Monday, October 23, 2006


I’ve been reading the defense of Stephen, though I’m more partial to call it in the end, an offense. Defense seems to bring the thought of falling back and raising up pikes like the guys in Braveheart (for some reason my computer doesn’t recognize Braveheart as a word. Must have missed the movie). Even my Bible, in one of those headings we people use to cheat in Bible studies, calls it a defense. Anyway, what I see is one of the most precise retellings of the OT and NT in the whole of the Bible. Noticably absent from the story is the beginning. Adam, Eve, Noah. Nothing there. Stephen starts with Abraham, hits a bit of Jacob and Joseph, then spends a lot of time following Moses (24 verses in all). Then a verse with Joshua, another one with David, and finally one with Solomon, after which the tone changes. But we’ll get back to that.

This story is the one I read as a child in one of those comic book Bibles that everyone should own. A lot of details are left out, but the core of the issue stays the same. These were men of no more note than a simple story depicted via a drawing. The imagination is allowed to fill in the details – the sounds and sights, the loneliness and the sorrow of Joseph in the pit, the joy of men marching around Jericho when it fell. The wonder of the plagues. I remember sitting and singing soft songs as a child to stories like these. I don’t remember what they were all about, but I can sort of tell how they felt. These were stories wrought in time, and very real to me then. As I grew older, went to Bible school, the stories started to take on more of a whole feeling when put together with the NT. But the great thing, the wonderous thing, was that it all fit the stories. And all the stories pointed and prodded and in the case of Ezekiel, Jeremiah and Isaiah, yelled, “Don’t stop here, Don’t go back, repent, return, turn back, He’s coming, He’s coming” “Don’t let the physical overshadow the spiritual, you are missing the hope because you won’t persevere” You know what made Noah, Abraham, Moses, Job, Isaiah, Ezekiel, Jeremiah, Amos, and every other prophet of sorts that stood before their fellow man and spoke? Hope.

The ability to see beyond the Words of God for now, even when they had no idea where or how it all worked, and trust a faithful creator in doing what is right. Abraham hoped when he didn’t even have a foot of earth to call his own in a country that he didn’t even know he was going to yet. Joseph was to trust in Him who wills to work His good pleasure in spite of Him being strangely absent in action while he slaved and rotted in jail. Moses to return to a people who had already rejected him as a leader and a judge, and to lead them into a wide desert with no food or water. They all announced a God who provided, Jehovah Jirah. The prophets proclaimed, quite simply, “He is Coming, He is coming, He is coming! Return, return, return!” You see Stephen saw no reason to “defend” what the whole of scriptures had already finished. He lashes out at the Pharisees and condemns them. Not their lack of knowledge, but their resisting of the Holy Spirit. Jesus says in the NT to the rich man in the story of the Rich man and Lazarus (another “cheat” heading) that if they would not believe because of everything in the law and prophets, nothing could be done to make them believe. I firmly believe that Stephen wanted no more than that – to have these men believe. But their hearts would not let them. Do you know the only difference between us and those Pharisees is? Hope. They couldn’t move beyond the Red Sea and into the desert because they didn’t know the God who provided the manna. Or the quails, or the water, or the strength of Samson and the psalms of David, or the wisdom of Isaiah, or the voice of Amos, or the son of a carpenter.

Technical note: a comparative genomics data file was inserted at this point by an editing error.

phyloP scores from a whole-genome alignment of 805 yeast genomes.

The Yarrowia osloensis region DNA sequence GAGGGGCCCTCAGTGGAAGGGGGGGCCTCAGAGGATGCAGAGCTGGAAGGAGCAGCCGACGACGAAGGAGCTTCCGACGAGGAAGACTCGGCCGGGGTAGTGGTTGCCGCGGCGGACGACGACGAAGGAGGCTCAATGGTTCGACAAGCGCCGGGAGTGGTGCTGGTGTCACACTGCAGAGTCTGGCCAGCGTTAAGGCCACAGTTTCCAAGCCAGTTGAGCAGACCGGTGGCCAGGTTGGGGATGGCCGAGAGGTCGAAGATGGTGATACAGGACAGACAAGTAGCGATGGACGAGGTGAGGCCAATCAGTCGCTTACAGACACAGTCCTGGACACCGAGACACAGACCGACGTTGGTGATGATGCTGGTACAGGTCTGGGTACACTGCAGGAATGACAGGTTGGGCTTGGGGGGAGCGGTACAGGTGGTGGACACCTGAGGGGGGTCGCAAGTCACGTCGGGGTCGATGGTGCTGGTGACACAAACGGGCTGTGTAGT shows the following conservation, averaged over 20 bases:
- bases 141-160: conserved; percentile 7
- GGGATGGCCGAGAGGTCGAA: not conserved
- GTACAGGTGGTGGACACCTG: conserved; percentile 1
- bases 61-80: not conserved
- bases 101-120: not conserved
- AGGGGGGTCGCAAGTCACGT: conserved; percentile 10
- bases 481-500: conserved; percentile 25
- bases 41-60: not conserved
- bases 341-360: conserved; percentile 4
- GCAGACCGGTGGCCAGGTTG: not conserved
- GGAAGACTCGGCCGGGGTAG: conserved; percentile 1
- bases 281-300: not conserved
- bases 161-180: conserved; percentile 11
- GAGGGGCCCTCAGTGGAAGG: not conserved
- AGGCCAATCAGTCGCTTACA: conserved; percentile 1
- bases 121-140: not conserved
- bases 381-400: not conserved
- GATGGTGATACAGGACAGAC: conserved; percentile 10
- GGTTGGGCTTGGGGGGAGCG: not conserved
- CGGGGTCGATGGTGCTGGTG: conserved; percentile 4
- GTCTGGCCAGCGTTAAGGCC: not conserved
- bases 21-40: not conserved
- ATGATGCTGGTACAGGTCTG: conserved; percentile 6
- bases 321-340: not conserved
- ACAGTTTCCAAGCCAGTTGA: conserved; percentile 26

The question is whether we will. When He calls us, to go and not know, to speak when not strong, to lead when no one seems to even care to follow – to do something as silly as walk around a walled city and blow horns, or attack an army of thousands with a torch and a pitcher. To pray and proclaim and obey when death is the only thing waiting outside the window or even right in front of you. Or even to go to a land far away, learn a language when you barely speak English, go to school when there is no money, and to live a life without because you hope in a that you’ve only read about in Bibles that are comics and sang about softly.


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